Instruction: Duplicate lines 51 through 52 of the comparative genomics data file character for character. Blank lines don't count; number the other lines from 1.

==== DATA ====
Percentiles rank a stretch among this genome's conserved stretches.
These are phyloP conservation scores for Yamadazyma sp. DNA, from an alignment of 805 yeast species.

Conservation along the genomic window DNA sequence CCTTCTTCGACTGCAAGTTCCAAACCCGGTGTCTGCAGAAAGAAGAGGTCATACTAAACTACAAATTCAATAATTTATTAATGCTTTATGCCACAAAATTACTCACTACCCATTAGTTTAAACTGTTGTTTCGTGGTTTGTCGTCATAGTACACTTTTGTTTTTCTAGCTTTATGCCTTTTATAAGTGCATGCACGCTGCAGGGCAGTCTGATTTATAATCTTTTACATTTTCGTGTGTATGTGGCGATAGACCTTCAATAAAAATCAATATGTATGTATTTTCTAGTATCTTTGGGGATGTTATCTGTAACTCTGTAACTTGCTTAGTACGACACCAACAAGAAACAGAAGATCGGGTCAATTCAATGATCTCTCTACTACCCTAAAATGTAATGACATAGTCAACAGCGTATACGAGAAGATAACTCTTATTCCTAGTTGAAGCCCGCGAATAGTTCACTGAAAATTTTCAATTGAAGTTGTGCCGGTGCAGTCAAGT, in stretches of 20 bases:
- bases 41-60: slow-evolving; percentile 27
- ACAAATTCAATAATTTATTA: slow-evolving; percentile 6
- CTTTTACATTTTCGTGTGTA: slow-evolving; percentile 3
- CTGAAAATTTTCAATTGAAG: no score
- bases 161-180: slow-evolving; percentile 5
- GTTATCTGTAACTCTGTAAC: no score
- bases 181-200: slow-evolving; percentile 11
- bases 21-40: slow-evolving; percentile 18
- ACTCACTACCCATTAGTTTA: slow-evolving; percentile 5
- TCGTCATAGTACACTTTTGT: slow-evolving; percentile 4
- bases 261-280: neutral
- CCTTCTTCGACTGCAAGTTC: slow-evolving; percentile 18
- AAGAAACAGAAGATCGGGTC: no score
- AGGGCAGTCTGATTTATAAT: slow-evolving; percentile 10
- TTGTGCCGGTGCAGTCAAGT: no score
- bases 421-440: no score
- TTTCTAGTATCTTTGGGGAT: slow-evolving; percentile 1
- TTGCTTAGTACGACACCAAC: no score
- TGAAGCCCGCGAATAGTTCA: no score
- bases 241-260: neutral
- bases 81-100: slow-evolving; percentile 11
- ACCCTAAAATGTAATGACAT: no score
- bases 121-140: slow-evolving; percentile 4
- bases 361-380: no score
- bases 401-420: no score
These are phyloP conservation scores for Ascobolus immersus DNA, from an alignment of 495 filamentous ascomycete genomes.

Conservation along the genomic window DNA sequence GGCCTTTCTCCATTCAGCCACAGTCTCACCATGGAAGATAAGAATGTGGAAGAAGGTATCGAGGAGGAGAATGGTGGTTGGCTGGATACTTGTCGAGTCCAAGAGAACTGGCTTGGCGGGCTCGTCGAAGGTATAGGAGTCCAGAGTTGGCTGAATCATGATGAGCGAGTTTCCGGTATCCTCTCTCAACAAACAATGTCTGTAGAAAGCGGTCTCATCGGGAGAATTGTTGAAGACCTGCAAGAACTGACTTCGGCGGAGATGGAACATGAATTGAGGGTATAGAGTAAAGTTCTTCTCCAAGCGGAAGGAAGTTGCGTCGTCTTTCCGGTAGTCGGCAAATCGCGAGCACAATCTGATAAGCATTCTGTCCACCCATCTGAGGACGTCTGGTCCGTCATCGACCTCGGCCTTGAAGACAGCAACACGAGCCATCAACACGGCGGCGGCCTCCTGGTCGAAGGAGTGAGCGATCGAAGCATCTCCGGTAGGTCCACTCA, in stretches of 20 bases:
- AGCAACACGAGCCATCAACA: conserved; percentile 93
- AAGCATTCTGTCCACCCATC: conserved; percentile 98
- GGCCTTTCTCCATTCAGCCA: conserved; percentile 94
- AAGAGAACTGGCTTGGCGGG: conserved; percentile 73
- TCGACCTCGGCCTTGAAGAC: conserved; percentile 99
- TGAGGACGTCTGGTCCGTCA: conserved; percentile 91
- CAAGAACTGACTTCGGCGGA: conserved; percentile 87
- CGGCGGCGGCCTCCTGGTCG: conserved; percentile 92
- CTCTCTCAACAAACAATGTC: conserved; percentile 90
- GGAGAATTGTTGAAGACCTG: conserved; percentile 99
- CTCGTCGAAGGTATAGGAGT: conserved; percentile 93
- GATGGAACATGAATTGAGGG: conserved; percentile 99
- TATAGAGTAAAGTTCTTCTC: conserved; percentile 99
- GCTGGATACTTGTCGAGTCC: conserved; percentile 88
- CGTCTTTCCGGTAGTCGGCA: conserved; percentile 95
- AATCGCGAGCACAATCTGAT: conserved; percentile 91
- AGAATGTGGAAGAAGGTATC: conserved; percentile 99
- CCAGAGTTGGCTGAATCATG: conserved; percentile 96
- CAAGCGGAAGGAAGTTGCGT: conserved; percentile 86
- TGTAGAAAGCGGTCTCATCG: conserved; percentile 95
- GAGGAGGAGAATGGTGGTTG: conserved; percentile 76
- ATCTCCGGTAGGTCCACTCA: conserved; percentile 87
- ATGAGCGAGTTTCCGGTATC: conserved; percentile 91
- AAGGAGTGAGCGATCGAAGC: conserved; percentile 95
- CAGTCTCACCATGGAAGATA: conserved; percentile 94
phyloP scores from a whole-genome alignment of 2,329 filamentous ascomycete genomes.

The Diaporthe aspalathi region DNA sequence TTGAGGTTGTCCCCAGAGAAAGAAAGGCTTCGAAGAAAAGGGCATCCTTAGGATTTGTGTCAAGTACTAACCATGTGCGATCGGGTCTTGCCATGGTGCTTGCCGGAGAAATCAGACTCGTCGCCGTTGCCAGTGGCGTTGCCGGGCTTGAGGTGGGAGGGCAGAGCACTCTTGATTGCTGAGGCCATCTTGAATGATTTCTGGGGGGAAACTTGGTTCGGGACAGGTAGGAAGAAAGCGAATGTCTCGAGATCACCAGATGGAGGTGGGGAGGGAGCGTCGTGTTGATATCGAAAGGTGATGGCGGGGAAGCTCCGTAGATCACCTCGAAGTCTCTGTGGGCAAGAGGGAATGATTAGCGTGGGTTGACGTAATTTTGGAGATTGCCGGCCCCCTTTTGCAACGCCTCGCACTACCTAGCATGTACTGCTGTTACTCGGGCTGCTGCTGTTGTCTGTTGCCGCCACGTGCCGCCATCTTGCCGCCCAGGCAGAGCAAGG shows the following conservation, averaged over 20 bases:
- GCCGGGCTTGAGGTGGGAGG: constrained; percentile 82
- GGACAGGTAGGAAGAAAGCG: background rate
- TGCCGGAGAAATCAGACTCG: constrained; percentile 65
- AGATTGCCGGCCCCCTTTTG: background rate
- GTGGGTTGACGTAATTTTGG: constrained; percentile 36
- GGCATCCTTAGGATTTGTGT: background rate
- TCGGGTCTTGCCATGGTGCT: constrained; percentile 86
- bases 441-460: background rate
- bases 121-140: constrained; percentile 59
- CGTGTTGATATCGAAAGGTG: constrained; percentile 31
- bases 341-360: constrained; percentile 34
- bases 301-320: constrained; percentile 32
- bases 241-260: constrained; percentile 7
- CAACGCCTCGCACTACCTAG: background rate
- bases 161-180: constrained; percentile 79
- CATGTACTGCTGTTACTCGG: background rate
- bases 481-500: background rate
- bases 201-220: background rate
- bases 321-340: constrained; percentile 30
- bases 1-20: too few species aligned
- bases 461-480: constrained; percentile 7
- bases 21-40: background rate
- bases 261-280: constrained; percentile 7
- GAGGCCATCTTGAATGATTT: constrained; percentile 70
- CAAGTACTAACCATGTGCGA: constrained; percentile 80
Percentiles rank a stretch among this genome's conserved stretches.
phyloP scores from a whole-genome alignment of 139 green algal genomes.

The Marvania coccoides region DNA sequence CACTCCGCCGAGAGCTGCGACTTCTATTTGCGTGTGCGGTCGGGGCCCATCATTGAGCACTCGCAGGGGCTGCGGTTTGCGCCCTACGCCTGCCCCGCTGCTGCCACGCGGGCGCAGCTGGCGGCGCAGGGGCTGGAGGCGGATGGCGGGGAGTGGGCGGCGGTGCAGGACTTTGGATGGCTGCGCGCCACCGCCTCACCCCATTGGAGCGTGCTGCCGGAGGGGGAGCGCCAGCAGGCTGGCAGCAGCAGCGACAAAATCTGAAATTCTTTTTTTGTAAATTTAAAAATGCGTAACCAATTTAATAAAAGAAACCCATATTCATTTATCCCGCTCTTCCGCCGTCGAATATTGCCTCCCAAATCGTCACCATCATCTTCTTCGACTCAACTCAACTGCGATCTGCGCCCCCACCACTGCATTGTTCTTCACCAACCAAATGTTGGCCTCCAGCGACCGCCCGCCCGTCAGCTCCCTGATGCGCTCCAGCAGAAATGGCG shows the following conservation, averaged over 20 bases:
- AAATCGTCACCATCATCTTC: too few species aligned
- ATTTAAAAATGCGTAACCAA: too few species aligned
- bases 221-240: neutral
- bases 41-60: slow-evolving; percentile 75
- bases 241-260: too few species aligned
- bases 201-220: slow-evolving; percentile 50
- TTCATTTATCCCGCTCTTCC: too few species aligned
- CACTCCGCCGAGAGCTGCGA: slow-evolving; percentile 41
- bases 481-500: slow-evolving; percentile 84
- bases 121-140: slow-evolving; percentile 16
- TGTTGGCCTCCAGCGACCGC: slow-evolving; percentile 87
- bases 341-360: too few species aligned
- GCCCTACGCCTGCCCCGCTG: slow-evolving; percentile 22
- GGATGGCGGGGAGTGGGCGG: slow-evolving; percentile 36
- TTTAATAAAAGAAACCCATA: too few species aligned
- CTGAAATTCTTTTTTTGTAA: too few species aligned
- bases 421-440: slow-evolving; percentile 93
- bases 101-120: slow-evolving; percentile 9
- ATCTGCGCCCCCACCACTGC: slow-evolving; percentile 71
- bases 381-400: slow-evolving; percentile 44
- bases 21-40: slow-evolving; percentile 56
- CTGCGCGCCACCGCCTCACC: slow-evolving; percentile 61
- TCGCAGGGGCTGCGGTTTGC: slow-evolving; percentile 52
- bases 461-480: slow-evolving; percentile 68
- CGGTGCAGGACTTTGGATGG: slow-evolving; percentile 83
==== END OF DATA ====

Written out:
- GAGGAGGAGAATGGTGGTTG: conserved; percentile 76
- ATCTCCGGTAGGTCCACTCA: conserved; percentile 87